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The Island of Hawaii
From the sunny western side of Kona to the tropical eastern side of Hilo, the Island of Hawaii (colloquially referred to as "the Big Island") offers a wide range of landscapes and activities that can captivate just about any traveler. The island's diversity is legendary: you will find 11 of the world’s 13 climate zones here. In the winter, it is possible to throw snowballs atop Mauna Kea in the morning, snorkel at Keauhou Bay in the afternoon, and ride horses in Waimea Canyon at dusk. The Island of Hawaii also flourishes with farm-to-table restaurants and locally sourced food such as grass-fed beef, sustainably caught "fish of the day," and homegrown greens.
The Island of Hawaii offers two seasons, but just barely. In the summer, temperatures average in the mid-80s, and in the “winter,” the average drops to the high 70s. Hurricane season, from June to November, rarely touches the islands, though unpredictable bouts of rain may occur, particularly on Hawaii's tropical Hilo side. August and February bring fewer tourists and lower prices. Throughout the year, the island's distinct climate zones enable travelers to experience sunshine, rain, and even snow in one visit.

Mainland domestic travelers can land directly at both Hilo and Kona international airports, but most international and many domestic flights connect through Honolulu International Airport on Oahu. Honolulu serves major U.S. airlines alongside international carriers like Japan Airlines, Qantas, Air New Zealand, and Air Canada. Hawaiian, Island Air, and Mokulele airlines operate interisland flights for travelers arriving from within the state of Hawaii.

The Island of Hawaii may seem small, but it is large and low-density enough to warrant a car rental. Guests who prefer to stay in one place for most of their trip can rely on taxis and shuttles, and tour companies typically provide pickup services and meet guests at their hotels. But a car is recommended for a trip including both sides of the island. Allow two hours to drive between Hilo and Kona, an hour from Hilo to Volcanoes National Park, and 90 minutes from the town of Volcano to South Point. With some scheduling flexibility, travelers can take advantage of plentiful roadside stops.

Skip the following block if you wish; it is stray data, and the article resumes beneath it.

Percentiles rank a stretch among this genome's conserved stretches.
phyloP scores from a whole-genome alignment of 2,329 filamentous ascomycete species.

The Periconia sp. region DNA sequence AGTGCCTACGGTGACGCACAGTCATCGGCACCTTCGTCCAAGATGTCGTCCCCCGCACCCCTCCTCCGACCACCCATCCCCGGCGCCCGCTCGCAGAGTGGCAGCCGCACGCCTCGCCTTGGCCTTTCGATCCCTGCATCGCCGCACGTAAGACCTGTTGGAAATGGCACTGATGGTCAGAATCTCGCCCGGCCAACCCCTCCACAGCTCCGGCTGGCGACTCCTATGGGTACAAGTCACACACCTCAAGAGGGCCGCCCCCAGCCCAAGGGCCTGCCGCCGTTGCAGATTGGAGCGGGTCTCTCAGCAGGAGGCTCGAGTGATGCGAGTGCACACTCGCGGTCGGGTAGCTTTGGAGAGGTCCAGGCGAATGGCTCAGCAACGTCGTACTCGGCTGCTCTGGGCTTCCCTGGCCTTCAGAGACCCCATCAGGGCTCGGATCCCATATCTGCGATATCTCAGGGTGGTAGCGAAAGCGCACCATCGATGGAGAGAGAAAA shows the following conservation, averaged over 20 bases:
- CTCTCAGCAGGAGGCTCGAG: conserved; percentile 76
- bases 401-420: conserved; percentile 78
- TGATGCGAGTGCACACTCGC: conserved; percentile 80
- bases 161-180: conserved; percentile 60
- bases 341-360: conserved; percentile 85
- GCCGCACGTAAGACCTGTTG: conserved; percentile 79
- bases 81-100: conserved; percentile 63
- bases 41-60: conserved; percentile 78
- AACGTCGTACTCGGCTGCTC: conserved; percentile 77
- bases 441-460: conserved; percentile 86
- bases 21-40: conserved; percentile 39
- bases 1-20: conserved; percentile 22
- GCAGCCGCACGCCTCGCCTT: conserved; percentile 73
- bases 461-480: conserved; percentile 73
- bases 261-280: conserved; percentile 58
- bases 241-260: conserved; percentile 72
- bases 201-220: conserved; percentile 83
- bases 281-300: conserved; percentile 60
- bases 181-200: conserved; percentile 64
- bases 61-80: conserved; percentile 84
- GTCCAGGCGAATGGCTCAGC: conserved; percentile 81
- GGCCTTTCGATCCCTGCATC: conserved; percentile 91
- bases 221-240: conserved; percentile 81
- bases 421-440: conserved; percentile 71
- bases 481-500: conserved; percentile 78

The active Kilauea Volcano is one of the Island of Hawaii’s most distinct features. There, travelers will see the power of Pele—the Hawaiian goddess of fire, lightning, wind, and volcanoes—as they watch the lava flow from Kilauea into the Pacific Ocean. Plan to spend at least one full day at Volcanoes National Park to explore the crater, numerous hiking trails, lava tubes, petroglyphs, flowers, and scenic drives. Make sure to look up Kilauea's activity level on the USGS website before you visit. Updates are also available at the park's visitor center.
Diners can find a variety of cuisines in Hawaii. The dominant Asian and South Pacific island cultures exercise their influence over most menus, with an increasing emphasis on family recipes and local ingredients. Make sure to try the seafood, including Hawaii’s signature Ahi Poke, and any other fish that arrives freshly caught. The Kona side of the island has a larger number of dining options and types of cuisine, while Hilo offers a selection of smaller stand-alone restaurants.

Historians believe that the first South Pacific islanders to reach the Hawaiian islands landed their boats on Hawaii's South Point. Other important historic sites include the birthplace of King Kamehameha I, thousands of petroglyphs etched by the island's first settlers, and Kealakekua Bay, where Captain Cook was killed. Also notice the sugar, coffee, and macadamia nut plantations, which have been a mainstay of Hawaii’s agriculture for generations.

In addition to U.S. federal holidays, Hawaii observes a unique calendar of state holidays that honor the history and culture of the Hawaiian people. Parades and festivities mark Kamehameha Day, Prince Jonah Kuhio Kalanianaole Day, and Statehood Day. The Island of Hawaii hosts the Merrie Monarch Festival to honor King David Kalakaua with music, a parade, local crafts, and an internationally acclaimed hula contest. If you're on the island in October, don't miss the annual Ironman World Championship, held in Kona.

Capturing Hawaii’s sense of “aloha,” sharing it with others while on the island, and bringing it back home with you is a great way to earn the locals' respect. Pay a meal forward for another traveler or local family, offer a genuine smile as you greet someone, and treat the Hawaiian aina (land) and culture respectfully. A bit of cultural awareness will encourage friendships among fellow travelers and locals. When you're planning your trip, remember that the island is large and offers much to explore. Tourists often over-plan their stay and end up disappointed when they don't accomplish everything. Plan just one or two experiences each day, and give yourself the flexibility to discover something unexpected or rest for an afternoon.
Andrea Rip Honolulu Local Expert

 

Born in Vancouver, Canada and raised in Washington State, Andrea calls North America home with a predisposition to the Pacific states. She most recently lived and worked in Honolulu, Hawaii, where she relished long weekends on the neighboring islands and searched for the best fish taco on Oahu. A marketing professional, Andrea is currently developing her own travel, photography, and design business, The Earth Ink, with postcards and travel items in the development pipeline.